When Achilles feels himself insulted by Agamemnon over the allocation of the war prize, he is ambivalent about whether he should kill Agamemnon or restrain his rage:
Grief came upon the son of Peleus, and within his shaggy breast his heart was divided, whether he should draw his sharp sword from beside his thigh, ..., and slay the son of Atreus, or stay his anger and curb his spirit. (Il. 187 ff.)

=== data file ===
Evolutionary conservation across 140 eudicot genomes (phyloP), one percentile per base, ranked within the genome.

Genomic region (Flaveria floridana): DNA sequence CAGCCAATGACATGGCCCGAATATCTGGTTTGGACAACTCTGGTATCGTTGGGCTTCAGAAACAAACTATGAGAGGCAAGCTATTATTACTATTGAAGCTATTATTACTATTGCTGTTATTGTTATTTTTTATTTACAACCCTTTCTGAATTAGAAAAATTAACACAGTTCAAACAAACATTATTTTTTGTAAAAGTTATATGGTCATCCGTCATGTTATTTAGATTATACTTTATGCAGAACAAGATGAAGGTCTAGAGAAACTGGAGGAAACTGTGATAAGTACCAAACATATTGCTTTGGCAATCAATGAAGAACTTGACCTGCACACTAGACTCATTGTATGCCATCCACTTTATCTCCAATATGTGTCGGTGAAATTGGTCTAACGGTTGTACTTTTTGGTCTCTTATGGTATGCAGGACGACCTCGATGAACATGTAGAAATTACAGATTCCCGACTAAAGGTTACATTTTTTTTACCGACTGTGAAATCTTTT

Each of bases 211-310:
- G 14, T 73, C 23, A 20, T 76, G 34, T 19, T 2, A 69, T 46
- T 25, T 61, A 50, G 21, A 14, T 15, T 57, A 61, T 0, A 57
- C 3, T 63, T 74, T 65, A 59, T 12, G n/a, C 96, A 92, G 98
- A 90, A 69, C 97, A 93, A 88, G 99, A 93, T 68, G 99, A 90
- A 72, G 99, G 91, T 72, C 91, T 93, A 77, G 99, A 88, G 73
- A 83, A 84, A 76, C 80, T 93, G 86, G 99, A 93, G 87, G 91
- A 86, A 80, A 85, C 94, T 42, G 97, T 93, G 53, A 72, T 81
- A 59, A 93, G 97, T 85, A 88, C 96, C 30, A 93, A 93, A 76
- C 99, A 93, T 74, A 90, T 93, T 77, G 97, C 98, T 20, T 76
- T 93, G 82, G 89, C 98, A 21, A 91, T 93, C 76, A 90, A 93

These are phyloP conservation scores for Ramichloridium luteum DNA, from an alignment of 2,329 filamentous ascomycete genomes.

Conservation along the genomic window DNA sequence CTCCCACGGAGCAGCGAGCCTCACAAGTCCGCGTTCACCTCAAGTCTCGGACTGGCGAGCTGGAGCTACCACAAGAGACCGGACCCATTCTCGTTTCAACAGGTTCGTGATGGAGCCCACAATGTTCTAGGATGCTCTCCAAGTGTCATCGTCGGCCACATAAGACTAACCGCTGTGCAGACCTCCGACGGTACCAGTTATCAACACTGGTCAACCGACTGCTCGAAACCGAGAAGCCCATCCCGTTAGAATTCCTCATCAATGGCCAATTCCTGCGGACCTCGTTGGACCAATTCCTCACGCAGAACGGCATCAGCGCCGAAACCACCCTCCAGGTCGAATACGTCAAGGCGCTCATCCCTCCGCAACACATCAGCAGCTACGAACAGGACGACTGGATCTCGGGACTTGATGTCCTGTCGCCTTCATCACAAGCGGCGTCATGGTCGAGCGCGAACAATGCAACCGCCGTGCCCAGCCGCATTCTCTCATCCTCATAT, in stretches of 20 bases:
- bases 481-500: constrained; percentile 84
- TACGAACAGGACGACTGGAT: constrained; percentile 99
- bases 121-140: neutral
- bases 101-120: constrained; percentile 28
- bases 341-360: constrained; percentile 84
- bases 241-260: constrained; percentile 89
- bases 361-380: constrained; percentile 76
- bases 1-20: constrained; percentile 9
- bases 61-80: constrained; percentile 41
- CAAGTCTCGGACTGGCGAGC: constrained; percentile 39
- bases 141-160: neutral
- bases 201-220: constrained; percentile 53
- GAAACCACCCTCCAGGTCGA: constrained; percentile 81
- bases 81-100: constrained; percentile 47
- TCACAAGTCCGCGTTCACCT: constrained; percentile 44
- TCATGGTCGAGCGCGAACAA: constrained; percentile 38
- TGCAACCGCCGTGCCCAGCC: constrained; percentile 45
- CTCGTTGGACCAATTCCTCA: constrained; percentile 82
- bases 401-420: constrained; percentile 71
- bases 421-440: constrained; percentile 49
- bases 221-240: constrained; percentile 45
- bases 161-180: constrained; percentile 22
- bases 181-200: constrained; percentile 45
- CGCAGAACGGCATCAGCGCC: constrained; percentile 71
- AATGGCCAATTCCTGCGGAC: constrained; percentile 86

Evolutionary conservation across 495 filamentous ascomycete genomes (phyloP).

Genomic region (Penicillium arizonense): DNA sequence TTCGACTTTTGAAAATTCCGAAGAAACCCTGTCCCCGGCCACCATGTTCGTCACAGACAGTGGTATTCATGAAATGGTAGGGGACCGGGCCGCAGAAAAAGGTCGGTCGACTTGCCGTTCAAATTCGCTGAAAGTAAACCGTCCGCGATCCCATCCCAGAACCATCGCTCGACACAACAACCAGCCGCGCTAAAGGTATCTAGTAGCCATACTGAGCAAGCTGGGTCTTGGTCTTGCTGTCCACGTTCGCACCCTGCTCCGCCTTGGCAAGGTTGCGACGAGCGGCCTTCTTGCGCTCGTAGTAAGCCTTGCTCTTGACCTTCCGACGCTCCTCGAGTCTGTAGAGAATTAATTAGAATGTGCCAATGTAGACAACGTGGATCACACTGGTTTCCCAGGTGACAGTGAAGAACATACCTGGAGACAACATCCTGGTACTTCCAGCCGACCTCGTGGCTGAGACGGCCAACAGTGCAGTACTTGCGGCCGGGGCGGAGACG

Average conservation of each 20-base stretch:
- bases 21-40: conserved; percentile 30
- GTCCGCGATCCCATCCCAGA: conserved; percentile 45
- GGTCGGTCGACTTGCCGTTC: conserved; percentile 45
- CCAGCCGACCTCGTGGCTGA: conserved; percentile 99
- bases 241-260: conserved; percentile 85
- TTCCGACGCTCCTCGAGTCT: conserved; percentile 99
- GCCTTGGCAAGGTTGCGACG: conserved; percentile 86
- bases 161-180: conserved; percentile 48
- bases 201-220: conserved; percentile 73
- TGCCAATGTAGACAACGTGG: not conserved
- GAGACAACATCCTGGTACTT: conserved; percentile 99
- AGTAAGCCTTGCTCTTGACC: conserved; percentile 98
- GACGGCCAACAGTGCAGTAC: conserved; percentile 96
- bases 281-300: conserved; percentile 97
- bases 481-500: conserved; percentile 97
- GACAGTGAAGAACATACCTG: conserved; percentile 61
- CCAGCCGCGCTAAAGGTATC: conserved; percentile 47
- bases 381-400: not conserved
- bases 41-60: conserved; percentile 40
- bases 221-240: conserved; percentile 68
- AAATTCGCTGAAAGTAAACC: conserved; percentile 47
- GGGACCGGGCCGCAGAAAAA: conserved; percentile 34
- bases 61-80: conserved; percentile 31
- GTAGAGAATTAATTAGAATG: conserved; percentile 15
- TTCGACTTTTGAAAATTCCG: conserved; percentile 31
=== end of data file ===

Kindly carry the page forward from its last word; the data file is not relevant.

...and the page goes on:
Once Achilles in Book 1 is persuaded by the gods not to kill Agamemnon and decides instead to sit out the battle, he is conflicted about honour and patriotism. On the one hand, he does not want to see the Greeks actually lose the war, but on the other hand, he does not want to lose face in the conflict over the war prize which is a matter of personal honour. This leads to the compromise of letting Patroclus borrow his armour.